Every once in a while in racing you see that perfect match – a struggling driver or team turning the corner when surrounded by the right people. Teams often swap crew chiefs within its own organization in an effort to jumpstart poor performance, but beginning this week at Chicagoland, it will be both a young driver and a struggling race team depending on each other to live up to their respective expectations in the Busch Series.
Brad Keselowski, weeks removed from lobbying for a Busch Series ride, was scooped up by Dale Earnhardt Jr. and JR Motorsports to replace Shane Huffman in the No. 88 car. The team decided a change was necessary after a mid-season evaluation. Huffman’s temporary replacement now has just three races to prove to Earnhardt that the two of them are better off with each other than without.
The struggles at JR Motorsports have been pretty well documented. Huffman posted just two top fives in 19 starts (third at Richmond and fifth at Milwaukee) before Earnhardt took the wheel at Daytona last week and called his car’s qualifying performance “embarrassing.” On the other side, Keselowski’s season has been nothing short of a roller-coaster ride.
The son of former ARCA champion Bob Keselowski, the 23-year-old driver’s best finish this season for Keith Coleman Racing was a 24th-place run at Dover, a race that ended in an accident that claimed the final car in the team’s inventory. Shortly after, team owner Keith Coleman was forced to shut down operations and put the team up for sale after being diagnosed with cardiovascular disease.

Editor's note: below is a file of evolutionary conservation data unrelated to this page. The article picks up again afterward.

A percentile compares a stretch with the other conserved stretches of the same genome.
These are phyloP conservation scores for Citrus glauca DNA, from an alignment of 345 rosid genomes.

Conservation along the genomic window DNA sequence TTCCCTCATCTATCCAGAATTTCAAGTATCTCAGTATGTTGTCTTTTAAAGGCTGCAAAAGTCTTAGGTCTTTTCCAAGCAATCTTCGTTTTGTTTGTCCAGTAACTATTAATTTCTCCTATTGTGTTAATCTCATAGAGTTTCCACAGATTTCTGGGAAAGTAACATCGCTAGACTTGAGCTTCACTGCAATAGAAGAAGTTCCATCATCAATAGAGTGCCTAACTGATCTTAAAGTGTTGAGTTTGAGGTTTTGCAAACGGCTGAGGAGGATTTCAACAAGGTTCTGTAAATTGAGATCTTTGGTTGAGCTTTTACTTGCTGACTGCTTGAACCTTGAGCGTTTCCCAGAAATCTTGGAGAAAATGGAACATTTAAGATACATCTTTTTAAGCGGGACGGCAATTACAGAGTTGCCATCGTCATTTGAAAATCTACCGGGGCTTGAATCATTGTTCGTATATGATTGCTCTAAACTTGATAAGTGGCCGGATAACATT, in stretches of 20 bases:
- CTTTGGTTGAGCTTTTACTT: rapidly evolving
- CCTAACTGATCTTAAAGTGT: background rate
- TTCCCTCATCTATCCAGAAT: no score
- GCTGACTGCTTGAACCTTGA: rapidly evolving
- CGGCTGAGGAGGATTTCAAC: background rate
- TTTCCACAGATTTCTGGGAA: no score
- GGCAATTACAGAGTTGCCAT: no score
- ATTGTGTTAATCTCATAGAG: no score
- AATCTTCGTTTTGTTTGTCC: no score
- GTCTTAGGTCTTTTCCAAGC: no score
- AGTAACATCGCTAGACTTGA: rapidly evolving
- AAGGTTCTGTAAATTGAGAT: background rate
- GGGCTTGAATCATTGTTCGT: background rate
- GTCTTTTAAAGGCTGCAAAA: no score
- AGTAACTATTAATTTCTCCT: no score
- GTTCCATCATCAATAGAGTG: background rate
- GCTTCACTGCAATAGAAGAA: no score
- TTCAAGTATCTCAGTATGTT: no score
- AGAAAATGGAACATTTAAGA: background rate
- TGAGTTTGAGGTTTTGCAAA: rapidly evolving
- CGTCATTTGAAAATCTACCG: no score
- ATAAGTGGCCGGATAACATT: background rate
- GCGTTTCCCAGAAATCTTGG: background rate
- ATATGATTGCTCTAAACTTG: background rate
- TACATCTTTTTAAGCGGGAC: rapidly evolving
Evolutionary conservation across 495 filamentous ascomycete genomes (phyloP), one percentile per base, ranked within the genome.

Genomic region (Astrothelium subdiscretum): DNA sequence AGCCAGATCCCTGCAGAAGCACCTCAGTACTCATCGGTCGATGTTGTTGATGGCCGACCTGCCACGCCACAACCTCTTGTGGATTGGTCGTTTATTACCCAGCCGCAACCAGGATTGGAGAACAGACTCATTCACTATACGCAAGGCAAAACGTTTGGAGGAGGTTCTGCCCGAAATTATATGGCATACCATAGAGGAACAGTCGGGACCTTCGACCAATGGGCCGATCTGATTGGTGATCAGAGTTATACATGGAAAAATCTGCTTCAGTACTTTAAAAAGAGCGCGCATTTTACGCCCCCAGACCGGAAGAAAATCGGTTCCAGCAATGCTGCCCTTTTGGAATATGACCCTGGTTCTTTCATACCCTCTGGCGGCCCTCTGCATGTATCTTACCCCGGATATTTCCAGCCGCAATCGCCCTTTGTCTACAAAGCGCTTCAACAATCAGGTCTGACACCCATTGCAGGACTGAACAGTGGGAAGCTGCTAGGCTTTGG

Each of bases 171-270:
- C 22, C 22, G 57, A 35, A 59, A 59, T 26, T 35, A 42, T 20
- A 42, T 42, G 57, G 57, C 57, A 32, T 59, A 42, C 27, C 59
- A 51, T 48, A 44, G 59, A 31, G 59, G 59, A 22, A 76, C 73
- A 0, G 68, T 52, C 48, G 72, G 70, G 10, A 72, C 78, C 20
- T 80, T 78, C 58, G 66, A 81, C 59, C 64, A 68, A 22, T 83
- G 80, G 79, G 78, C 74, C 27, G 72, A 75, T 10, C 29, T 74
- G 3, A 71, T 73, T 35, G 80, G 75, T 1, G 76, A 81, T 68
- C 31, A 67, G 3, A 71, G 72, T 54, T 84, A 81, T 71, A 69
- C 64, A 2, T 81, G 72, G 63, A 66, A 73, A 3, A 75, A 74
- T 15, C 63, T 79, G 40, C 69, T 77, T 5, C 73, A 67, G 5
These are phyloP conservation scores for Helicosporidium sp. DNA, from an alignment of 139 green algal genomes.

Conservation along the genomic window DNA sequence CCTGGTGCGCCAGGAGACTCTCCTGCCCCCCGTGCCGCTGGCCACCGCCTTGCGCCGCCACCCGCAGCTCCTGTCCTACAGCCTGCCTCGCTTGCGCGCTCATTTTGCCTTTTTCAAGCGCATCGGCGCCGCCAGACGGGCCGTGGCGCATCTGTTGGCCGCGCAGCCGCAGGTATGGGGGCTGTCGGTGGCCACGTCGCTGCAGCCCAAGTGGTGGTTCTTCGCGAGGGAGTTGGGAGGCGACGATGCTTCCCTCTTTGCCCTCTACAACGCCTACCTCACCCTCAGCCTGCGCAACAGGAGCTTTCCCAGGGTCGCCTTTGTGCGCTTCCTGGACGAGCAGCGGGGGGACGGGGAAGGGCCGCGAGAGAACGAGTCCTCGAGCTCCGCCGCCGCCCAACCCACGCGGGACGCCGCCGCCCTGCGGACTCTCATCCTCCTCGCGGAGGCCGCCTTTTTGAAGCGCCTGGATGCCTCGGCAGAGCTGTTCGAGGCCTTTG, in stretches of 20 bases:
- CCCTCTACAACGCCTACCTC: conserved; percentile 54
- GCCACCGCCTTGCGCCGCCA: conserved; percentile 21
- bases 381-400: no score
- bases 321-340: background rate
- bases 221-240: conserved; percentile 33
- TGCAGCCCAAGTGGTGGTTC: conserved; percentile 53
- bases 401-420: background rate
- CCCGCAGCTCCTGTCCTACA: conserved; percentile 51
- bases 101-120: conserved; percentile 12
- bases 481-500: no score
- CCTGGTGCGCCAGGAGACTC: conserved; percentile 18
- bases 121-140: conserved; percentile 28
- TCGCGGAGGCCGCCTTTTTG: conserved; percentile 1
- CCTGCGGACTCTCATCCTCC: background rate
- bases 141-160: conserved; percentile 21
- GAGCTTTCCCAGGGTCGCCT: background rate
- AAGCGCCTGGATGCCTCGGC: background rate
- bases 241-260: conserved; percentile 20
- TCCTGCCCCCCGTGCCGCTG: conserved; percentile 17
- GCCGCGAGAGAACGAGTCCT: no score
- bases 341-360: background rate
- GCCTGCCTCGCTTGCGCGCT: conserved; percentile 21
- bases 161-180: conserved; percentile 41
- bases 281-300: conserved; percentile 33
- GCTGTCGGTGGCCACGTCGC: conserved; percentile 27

Keselowski’s next opportunity came when Ted Musgrave was suspended for one race in the Truck Series. On short notice, the young man put the No. 9 Germain Racing truck on the pole at Memphis Motorsports Park and went on to lead 62 laps before being taken out by Travis Kvapil for the win late in the race.
Huffman is an extremely talented driver who may have been the scapegoat at a struggling JRM. Nonetheless, Keselowski must now take advantage of his opportunity.
As has been shown in the past, young drivers must perform well when called upon in order to move up the ranks, and this could very well be Keselowski’s job to take. If in fact Junior was truly disappointed with the way his car ran at Daytona, then expect him to do something about it. Keselowski’s first opportunity couldn’t have come at a better track than Chicago; which is similar in design to the Las Vegas track where Huffman posted one of his four top top 10s this season.
Keselowski has age on his side, and with the way he remained composed in post-race interviews after Kvapil spoiled any shot he had at a victory, it appears that he has charisma and personality on his side as well.
While JRM and Keselowski may need each other, there is certainly more pressure on Keselowski. JRM can always find another driver, or put Huffman back in the car, but Keselowski may not get another chance to step in a competitive car.
Expect him to take advantage of his opportunity.